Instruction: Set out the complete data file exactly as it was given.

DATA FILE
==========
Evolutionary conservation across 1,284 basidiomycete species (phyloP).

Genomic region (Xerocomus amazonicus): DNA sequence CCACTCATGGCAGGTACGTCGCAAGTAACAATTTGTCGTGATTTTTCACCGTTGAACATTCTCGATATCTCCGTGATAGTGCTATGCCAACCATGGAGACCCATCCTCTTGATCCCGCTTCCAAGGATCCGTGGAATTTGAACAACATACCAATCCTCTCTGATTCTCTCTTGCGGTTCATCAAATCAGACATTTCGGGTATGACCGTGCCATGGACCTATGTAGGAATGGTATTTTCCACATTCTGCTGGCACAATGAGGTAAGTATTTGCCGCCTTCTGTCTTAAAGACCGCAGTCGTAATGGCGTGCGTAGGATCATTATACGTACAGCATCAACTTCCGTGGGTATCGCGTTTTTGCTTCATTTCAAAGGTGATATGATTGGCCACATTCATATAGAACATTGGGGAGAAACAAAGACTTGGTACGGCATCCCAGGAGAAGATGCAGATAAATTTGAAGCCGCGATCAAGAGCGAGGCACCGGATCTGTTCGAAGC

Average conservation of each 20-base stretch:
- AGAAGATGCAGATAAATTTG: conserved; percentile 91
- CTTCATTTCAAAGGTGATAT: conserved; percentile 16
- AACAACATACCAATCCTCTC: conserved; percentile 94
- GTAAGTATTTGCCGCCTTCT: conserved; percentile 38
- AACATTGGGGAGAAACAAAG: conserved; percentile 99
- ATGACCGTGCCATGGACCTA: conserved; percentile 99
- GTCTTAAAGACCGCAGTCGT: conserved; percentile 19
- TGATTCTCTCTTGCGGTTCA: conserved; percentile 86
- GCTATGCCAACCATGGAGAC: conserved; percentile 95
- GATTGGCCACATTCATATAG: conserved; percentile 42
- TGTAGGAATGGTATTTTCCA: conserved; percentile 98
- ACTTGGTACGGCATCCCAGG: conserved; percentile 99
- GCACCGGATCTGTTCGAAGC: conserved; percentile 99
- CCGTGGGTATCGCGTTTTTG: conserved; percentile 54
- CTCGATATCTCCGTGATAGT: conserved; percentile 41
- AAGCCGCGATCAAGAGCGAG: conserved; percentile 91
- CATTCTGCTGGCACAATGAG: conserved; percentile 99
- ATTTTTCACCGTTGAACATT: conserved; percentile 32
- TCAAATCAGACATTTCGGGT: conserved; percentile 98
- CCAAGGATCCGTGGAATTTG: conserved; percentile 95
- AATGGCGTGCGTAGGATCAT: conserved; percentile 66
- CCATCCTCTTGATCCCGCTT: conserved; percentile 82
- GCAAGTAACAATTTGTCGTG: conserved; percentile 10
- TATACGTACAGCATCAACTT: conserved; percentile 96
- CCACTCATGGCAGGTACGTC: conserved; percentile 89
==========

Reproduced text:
Evolutionary conservation across 1,284 basidiomycete species (phyloP).

Genomic region (Xerocomus amazonicus): DNA sequence CCACTCATGGCAGGTACGTCGCAAGTAACAATTTGTCGTGATTTTTCACCGTTGAACATTCTCGATATCTCCGTGATAGTGCTATGCCAACCATGGAGACCCATCCTCTTGATCCCGCTTCCAAGGATCCGTGGAATTTGAACAACATACCAATCCTCTCTGATTCTCTCTTGCGGTTCATCAAATCAGACATTTCGGGTATGACCGTGCCATGGACCTATGTAGGAATGGTATTTTCCACATTCTGCTGGCACAATGAGGTAAGTATTTGCCGCCTTCTGTCTTAAAGACCGCAGTCGTAATGGCGTGCGTAGGATCATTATACGTACAGCATCAACTTCCGTGGGTATCGCGTTTTTGCTTCATTTCAAAGGTGATATGATTGGCCACATTCATATAGAACATTGGGGAGAAACAAAGACTTGGTACGGCATCCCAGGAGAAGATGCAGATAAATTTGAAGCCGCGATCAAGAGCGAGGCACCGGATCTGTTCGAAGC

Average conservation of each 20-base stretch:
- AGAAGATGCAGATAAATTTG: conserved; percentile 91
- CTTCATTTCAAAGGTGATAT: conserved; percentile 16
- AACAACATACCAATCCTCTC: conserved; percentile 94
- GTAAGTATTTGCCGCCTTCT: conserved; percentile 38
- AACATTGGGGAGAAACAAAG: conserved; percentile 99
- ATGACCGTGCCATGGACCTA: conserved; percentile 99
- GTCTTAAAGACCGCAGTCGT: conserved; percentile 19
- TGATTCTCTCTTGCGGTTCA: conserved; percentile 86
- GCTATGCCAACCATGGAGAC: conserved; percentile 95
- GATTGGCCACATTCATATAG: conserved; percentile 42
- TGTAGGAATGGTATTTTCCA: conserved; percentile 98
- ACTTGGTACGGCATCCCAGG: conserved; percentile 99
- GCACCGGATCTGTTCGAAGC: conserved; percentile 99
- CCGTGGGTATCGCGTTTTTG: conserved; percentile 54
- CTCGATATCTCCGTGATAGT: conserved; percentile 41
- AAGCCGCGATCAAGAGCGAG: conserved; percentile 91
- CATTCTGCTGGCACAATGAG: conserved; percentile 99
- ATTTTTCACCGTTGAACATT: conserved; percentile 32
- TCAAATCAGACATTTCGGGT: conserved; percentile 98
- CCAAGGATCCGTGGAATTTG: conserved; percentile 95
- AATGGCGTGCGTAGGATCAT: conserved; percentile 66
- CCATCCTCTTGATCCCGCTT: conserved; percentile 82
- GCAAGTAACAATTTGTCGTG: conserved; percentile 10
- TATACGTACAGCATCAACTT: conserved; percentile 96
- CCACTCATGGCAGGTACGTC: conserved; percentile 89